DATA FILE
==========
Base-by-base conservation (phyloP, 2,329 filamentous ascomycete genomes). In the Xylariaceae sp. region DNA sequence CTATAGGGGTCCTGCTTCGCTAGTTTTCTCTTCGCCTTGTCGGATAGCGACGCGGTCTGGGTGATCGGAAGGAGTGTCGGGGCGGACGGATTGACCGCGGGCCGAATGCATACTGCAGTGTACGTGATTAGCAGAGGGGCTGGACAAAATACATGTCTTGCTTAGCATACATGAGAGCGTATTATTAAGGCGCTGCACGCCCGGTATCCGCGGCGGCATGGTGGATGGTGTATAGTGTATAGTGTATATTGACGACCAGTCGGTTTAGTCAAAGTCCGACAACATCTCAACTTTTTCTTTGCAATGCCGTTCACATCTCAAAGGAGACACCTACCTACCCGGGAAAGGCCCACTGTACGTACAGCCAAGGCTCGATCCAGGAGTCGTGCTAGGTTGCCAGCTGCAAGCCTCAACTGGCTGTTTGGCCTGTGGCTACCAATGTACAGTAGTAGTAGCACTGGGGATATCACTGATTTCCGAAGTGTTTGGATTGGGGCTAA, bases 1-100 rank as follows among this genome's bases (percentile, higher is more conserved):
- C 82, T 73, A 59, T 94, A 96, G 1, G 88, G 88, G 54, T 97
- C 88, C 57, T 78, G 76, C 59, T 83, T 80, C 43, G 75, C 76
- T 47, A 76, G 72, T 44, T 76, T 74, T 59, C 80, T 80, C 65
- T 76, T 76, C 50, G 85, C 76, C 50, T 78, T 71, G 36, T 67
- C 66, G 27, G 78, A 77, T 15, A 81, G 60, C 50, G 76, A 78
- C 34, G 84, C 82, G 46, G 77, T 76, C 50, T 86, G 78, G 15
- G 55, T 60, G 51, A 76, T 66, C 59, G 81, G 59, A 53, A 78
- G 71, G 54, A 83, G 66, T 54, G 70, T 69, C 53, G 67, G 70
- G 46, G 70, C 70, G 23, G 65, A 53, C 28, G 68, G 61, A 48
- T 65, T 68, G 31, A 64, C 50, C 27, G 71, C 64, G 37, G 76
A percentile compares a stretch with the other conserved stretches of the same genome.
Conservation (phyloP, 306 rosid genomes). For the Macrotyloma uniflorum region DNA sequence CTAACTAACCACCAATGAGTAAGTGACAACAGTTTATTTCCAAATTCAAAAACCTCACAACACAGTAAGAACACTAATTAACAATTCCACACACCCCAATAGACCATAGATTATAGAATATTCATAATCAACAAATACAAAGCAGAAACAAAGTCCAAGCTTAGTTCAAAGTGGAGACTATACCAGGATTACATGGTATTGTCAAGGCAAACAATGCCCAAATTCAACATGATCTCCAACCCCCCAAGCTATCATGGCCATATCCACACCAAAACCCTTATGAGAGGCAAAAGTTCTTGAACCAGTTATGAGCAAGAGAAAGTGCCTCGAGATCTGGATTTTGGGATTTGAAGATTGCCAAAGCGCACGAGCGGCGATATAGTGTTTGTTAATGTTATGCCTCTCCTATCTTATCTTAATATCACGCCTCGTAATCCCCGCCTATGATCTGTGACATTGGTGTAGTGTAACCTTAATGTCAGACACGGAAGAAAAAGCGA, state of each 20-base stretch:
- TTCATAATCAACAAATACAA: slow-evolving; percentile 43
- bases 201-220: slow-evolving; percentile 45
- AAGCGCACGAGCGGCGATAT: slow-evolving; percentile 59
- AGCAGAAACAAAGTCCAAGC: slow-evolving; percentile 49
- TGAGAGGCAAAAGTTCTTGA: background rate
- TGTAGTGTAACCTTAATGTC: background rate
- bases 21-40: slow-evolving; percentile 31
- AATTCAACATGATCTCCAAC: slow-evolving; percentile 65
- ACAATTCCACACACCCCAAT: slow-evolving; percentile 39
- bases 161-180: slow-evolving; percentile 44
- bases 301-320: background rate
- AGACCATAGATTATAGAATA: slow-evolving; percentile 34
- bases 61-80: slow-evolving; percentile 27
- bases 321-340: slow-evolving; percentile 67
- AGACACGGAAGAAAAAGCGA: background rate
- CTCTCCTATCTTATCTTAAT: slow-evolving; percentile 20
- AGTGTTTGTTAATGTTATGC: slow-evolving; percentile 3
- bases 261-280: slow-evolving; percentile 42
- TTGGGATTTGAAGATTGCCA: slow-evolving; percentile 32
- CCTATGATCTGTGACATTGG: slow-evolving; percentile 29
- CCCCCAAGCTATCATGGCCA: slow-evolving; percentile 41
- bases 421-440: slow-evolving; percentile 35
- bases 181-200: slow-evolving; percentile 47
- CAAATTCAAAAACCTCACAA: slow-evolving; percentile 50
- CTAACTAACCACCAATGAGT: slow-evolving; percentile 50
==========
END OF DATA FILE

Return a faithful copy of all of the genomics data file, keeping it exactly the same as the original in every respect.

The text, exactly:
Base-by-base conservation (phyloP, 2,329 filamentous ascomycete genomes). In the Xylariaceae sp. region DNA sequence CTATAGGGGTCCTGCTTCGCTAGTTTTCTCTTCGCCTTGTCGGATAGCGACGCGGTCTGGGTGATCGGAAGGAGTGTCGGGGCGGACGGATTGACCGCGGGCCGAATGCATACTGCAGTGTACGTGATTAGCAGAGGGGCTGGACAAAATACATGTCTTGCTTAGCATACATGAGAGCGTATTATTAAGGCGCTGCACGCCCGGTATCCGCGGCGGCATGGTGGATGGTGTATAGTGTATAGTGTATATTGACGACCAGTCGGTTTAGTCAAAGTCCGACAACATCTCAACTTTTTCTTTGCAATGCCGTTCACATCTCAAAGGAGACACCTACCTACCCGGGAAAGGCCCACTGTACGTACAGCCAAGGCTCGATCCAGGAGTCGTGCTAGGTTGCCAGCTGCAAGCCTCAACTGGCTGTTTGGCCTGTGGCTACCAATGTACAGTAGTAGTAGCACTGGGGATATCACTGATTTCCGAAGTGTTTGGATTGGGGCTAA, bases 1-100 rank as follows among this genome's bases (percentile, higher is more conserved):
- C 82, T 73, A 59, T 94, A 96, G 1, G 88, G 88, G 54, T 97
- C 88, C 57, T 78, G 76, C 59, T 83, T 80, C 43, G 75, C 76
- T 47, A 76, G 72, T 44, T 76, T 74, T 59, C 80, T 80, C 65
- T 76, T 76, C 50, G 85, C 76, C 50, T 78, T 71, G 36, T 67
- C 66, G 27, G 78, A 77, T 15, A 81, G 60, C 50, G 76, A 78
- C 34, G 84, C 82, G 46, G 77, T 76, C 50, T 86, G 78, G 15
- G 55, T 60, G 51, A 76, T 66, C 59, G 81, G 59, A 53, A 78
- G 71, G 54, A 83, G 66, T 54, G 70, T 69, C 53, G 67, G 70
- G 46, G 70, C 70, G 23, G 65, A 53, C 28, G 68, G 61, A 48
- T 65, T 68, G 31, A 64, C 50, C 27, G 71, C 64, G 37, G 76
A percentile compares a stretch with the other conserved stretches of the same genome.
Conservation (phyloP, 306 rosid genomes). For the Macrotyloma uniflorum region DNA sequence CTAACTAACCACCAATGAGTAAGTGACAACAGTTTATTTCCAAATTCAAAAACCTCACAACACAGTAAGAACACTAATTAACAATTCCACACACCCCAATAGACCATAGATTATAGAATATTCATAATCAACAAATACAAAGCAGAAACAAAGTCCAAGCTTAGTTCAAAGTGGAGACTATACCAGGATTACATGGTATTGTCAAGGCAAACAATGCCCAAATTCAACATGATCTCCAACCCCCCAAGCTATCATGGCCATATCCACACCAAAACCCTTATGAGAGGCAAAAGTTCTTGAACCAGTTATGAGCAAGAGAAAGTGCCTCGAGATCTGGATTTTGGGATTTGAAGATTGCCAAAGCGCACGAGCGGCGATATAGTGTTTGTTAATGTTATGCCTCTCCTATCTTATCTTAATATCACGCCTCGTAATCCCCGCCTATGATCTGTGACATTGGTGTAGTGTAACCTTAATGTCAGACACGGAAGAAAAAGCGA, state of each 20-base stretch:
- TTCATAATCAACAAATACAA: slow-evolving; percentile 43
- bases 201-220: slow-evolving; percentile 45
- AAGCGCACGAGCGGCGATAT: slow-evolving; percentile 59
- AGCAGAAACAAAGTCCAAGC: slow-evolving; percentile 49
- TGAGAGGCAAAAGTTCTTGA: background rate
- TGTAGTGTAACCTTAATGTC: background rate
- bases 21-40: slow-evolving; percentile 31
- AATTCAACATGATCTCCAAC: slow-evolving; percentile 65
- ACAATTCCACACACCCCAAT: slow-evolving; percentile 39
- bases 161-180: slow-evolving; percentile 44
- bases 301-320: background rate
- AGACCATAGATTATAGAATA: slow-evolving; percentile 34
- bases 61-80: slow-evolving; percentile 27
- bases 321-340: slow-evolving; percentile 67
- AGACACGGAAGAAAAAGCGA: background rate
- CTCTCCTATCTTATCTTAAT: slow-evolving; percentile 20
- AGTGTTTGTTAATGTTATGC: slow-evolving; percentile 3
- bases 261-280: slow-evolving; percentile 42
- TTGGGATTTGAAGATTGCCA: slow-evolving; percentile 32
- CCTATGATCTGTGACATTGG: slow-evolving; percentile 29
- CCCCCAAGCTATCATGGCCA: slow-evolving; percentile 41
- bases 421-440: slow-evolving; percentile 35
- bases 181-200: slow-evolving; percentile 47
- CAAATTCAAAAACCTCACAA: slow-evolving; percentile 50
- CTAACTAACCACCAATGAGT: slow-evolving; percentile 50